You have probably heard that the Zika virus is spread by mosquitoes. Public health officials say it is spreading rapidly, and the World Health Organization calls it “a threat of alarming proportions.”
It took 60 years for Zika to make it out of Africa, where it originated, to Asia, but just another eight to reach Latin America. Today, it has infected people in 62 countries, including the United States and pretty much all of the countries in the Western Hemisphere.
In fact, Zika is already here in Ohio, with 12 Ohioans having been diagnosed with it. Thus far, it looks like all of the Americans who have become infected did so either by traveling somewhere else and being bitten by a mosquito, or by sexual contact with someone who had Zika.
For most adults, Zika is not fatal. But for the most vulnerable, like the elderly or the unborn, it can be a sentence to a life of suffering and disability, or even death.
It can have tragic consequences for babies. When Zika spread to Brazil in 2015, health officials reported an increased incidence of babies born with a birth defect that causes abnormally small head and brain size. We know of more than 900 confirmed cases of Brazilian babies born with this birth defect since then, with another 4,000 suspected cases. Officials also reported an increase in Guillain-Barre syndrome, which causes the body’s immune system to attack its own nerves.
These are just two of the neurological side effects that can result, and like Zika, they are currently incurable.
There’s a lot that we don’t know about the Zika virus. Sometimes we don’t even know it when we see it: it’s difficult to distinguish from similar viruses like dengue, and it can only be detected for a few days in the blood. Four out of five people who have it don’t even know that they have it.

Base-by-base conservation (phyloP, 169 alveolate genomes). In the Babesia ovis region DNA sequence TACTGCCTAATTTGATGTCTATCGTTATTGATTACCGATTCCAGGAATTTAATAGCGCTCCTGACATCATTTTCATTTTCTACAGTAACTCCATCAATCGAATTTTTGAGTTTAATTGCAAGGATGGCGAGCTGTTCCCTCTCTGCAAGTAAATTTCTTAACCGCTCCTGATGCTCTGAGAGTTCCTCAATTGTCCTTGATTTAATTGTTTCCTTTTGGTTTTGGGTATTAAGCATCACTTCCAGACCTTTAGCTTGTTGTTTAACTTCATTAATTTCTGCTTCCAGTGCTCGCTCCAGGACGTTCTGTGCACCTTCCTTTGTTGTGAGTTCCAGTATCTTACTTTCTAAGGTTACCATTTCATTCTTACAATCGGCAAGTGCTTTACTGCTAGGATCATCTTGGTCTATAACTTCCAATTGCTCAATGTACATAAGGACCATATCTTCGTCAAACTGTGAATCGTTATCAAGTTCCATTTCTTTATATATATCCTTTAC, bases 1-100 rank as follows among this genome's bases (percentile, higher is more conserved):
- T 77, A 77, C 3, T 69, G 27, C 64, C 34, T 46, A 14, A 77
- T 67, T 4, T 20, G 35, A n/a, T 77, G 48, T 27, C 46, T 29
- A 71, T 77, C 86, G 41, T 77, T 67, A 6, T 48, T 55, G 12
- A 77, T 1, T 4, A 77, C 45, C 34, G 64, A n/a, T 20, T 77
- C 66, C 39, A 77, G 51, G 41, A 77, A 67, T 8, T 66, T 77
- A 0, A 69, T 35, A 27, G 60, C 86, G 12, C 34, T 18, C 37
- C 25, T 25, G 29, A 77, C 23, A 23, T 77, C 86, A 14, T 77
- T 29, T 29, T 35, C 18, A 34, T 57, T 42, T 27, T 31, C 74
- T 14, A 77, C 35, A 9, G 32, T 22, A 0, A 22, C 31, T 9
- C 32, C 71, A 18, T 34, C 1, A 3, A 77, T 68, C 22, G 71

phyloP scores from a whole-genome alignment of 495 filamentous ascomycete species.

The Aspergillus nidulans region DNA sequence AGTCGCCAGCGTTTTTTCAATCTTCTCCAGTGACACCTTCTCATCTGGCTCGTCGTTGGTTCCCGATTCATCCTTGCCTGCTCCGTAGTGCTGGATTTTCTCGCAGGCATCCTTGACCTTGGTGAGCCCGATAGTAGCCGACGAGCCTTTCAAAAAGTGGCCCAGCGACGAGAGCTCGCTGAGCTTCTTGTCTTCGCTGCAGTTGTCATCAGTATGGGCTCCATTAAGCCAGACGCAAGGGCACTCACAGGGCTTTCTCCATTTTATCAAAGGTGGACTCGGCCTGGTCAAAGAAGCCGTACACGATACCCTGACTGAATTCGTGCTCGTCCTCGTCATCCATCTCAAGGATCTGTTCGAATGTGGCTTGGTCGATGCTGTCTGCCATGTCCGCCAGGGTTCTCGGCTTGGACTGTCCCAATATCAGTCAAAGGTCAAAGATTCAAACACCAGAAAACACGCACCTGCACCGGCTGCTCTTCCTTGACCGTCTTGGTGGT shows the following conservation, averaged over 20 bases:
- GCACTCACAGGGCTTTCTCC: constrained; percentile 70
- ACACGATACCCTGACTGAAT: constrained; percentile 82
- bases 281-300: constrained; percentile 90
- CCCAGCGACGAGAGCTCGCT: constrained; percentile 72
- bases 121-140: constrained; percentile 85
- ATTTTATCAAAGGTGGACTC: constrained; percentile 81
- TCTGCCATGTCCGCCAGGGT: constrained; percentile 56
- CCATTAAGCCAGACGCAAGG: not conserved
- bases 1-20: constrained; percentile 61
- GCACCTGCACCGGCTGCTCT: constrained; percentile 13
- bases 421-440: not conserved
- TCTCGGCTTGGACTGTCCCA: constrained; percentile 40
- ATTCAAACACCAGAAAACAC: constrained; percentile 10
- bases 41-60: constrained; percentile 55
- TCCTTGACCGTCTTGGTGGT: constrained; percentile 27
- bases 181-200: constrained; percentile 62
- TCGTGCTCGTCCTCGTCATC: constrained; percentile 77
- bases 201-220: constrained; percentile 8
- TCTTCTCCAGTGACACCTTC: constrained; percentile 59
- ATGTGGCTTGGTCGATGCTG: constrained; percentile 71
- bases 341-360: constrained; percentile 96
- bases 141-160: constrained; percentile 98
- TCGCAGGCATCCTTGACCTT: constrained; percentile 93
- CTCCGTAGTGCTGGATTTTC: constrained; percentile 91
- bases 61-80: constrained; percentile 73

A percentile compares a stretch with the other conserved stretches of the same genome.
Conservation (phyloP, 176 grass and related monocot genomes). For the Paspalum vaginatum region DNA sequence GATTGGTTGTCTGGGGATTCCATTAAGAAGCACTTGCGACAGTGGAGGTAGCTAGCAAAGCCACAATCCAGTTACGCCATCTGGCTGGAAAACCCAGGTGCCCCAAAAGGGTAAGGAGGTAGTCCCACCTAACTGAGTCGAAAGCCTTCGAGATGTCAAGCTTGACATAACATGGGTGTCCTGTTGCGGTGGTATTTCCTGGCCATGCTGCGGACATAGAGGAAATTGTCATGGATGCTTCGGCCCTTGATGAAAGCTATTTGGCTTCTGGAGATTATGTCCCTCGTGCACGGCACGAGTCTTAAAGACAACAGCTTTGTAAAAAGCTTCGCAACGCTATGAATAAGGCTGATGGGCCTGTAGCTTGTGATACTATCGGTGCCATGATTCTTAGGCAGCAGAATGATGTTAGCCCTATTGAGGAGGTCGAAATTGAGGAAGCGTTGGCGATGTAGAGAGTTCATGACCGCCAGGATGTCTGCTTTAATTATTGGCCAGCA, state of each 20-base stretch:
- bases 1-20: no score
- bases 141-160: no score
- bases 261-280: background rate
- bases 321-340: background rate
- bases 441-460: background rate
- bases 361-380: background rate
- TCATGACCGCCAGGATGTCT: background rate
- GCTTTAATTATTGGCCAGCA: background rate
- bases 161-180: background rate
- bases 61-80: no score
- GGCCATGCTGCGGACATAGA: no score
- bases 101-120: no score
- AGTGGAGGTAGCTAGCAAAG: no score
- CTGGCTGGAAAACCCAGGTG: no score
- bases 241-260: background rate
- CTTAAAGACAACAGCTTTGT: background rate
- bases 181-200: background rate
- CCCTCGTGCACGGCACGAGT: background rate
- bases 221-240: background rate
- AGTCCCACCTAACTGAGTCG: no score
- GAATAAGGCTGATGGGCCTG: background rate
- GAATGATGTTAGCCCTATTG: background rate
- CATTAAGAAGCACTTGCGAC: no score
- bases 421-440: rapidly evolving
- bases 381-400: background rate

We do know that Zika is spread by mosquitoes, and that it also can be transmitted through sexual contact. Because most people who have it don’t know that they have it, they’re even more likely to spread it.
I believe that we have an obligation to protect the most vulnerable among us. Protecting people from Zika is one concrete way to do that. Here’s what I’m doing about it in the United States Senate.
I have sponsored and voted for bipartisan legislation that President Obama signed into law that will give accelerated, priority review at the FDA for new drugs and vaccines that could treat Zika.
Recently, I joined my colleagues in the Senate to vote for a bipartisan agreement to provide $1.1 billion in emergency funding to fight Zika. The vast majority of this funding would go to strengthen health programs here in the United States, including research and development toward a vaccine, as well as support international programs to prevent Zika from crossing our borders again. Funding would also go toward health services for pregnant women, improving infrastructure for testing for Zika, and enhance mosquito control programs. I believe that this investment up front will save a lot over the longer term and save lives.
I have also urged the Secretary of the Air Force to engage the reservists at Youngstown’s Air Reserve Station, who are ready to help eliminate the mosquitoes that cause the threat. The 910th Airlift Wing in Youngstown is the only fixed-wing aerial spray capability in our military. The 910th has played key roles in other public health emergencies, spraying millions of acres in Louisiana and Texas after Hurricane Katrina to keep mosquitoes from spreading infectious disease. As Rear Admiral Stephen Redd, M.D., told me in a hearing of the Homeland Security and Government Affairs Committee, many counties across the country do not have effective mosquito control infrastructure; some have hardly any at all. He went on to say that there could be a role for the 910th in these areas, and that “the Zika virus is pointing out the need to revitalize mosquito control efforts.” I couldn’t agree with him more. We should use some of the resources we voted for this week to upgrade the Youngstown military mosquito abatement efforts we already have at our disposal.
My priority in the United States Senate is to keep Ohioans safe, and to give them peace of mind. If we can contain the Zika virus from spreading further, then we can do both.
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